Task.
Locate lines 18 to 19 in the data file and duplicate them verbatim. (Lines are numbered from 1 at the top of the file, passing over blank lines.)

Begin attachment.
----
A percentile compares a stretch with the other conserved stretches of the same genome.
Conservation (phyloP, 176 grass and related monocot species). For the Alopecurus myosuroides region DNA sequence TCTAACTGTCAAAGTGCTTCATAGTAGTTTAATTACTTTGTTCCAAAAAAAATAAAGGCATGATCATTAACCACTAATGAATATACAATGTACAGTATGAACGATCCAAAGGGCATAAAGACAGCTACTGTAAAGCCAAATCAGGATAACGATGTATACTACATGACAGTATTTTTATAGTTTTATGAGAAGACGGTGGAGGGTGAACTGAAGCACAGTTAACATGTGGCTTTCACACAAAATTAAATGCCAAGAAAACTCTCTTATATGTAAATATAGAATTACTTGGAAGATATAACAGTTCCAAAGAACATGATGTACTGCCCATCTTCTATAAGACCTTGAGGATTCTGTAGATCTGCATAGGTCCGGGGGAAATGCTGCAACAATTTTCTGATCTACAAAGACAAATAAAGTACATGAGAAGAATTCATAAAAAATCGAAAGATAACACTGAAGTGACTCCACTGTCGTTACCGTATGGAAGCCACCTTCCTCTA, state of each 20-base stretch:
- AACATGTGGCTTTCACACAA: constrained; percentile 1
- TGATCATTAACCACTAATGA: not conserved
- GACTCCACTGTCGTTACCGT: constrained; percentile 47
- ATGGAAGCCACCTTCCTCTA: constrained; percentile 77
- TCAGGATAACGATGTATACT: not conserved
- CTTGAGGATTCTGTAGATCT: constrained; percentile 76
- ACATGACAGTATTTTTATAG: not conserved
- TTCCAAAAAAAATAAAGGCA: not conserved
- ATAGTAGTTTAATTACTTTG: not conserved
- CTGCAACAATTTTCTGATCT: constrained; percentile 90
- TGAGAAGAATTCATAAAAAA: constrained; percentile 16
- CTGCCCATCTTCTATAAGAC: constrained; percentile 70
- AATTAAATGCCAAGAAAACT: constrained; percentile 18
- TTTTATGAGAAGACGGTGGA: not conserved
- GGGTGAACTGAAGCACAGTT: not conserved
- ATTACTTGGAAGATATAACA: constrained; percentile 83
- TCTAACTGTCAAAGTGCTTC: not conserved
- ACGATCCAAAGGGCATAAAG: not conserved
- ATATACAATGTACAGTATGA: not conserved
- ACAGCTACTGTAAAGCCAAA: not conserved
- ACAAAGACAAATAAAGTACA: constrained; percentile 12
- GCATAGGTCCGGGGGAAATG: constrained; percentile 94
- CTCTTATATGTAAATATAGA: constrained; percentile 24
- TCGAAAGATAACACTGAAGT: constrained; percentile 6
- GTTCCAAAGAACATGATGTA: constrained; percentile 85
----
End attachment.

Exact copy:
- ATTACTTGGAAGATATAACA: constrained; percentile 83
- TCTAACTGTCAAAGTGCTTC: not conserved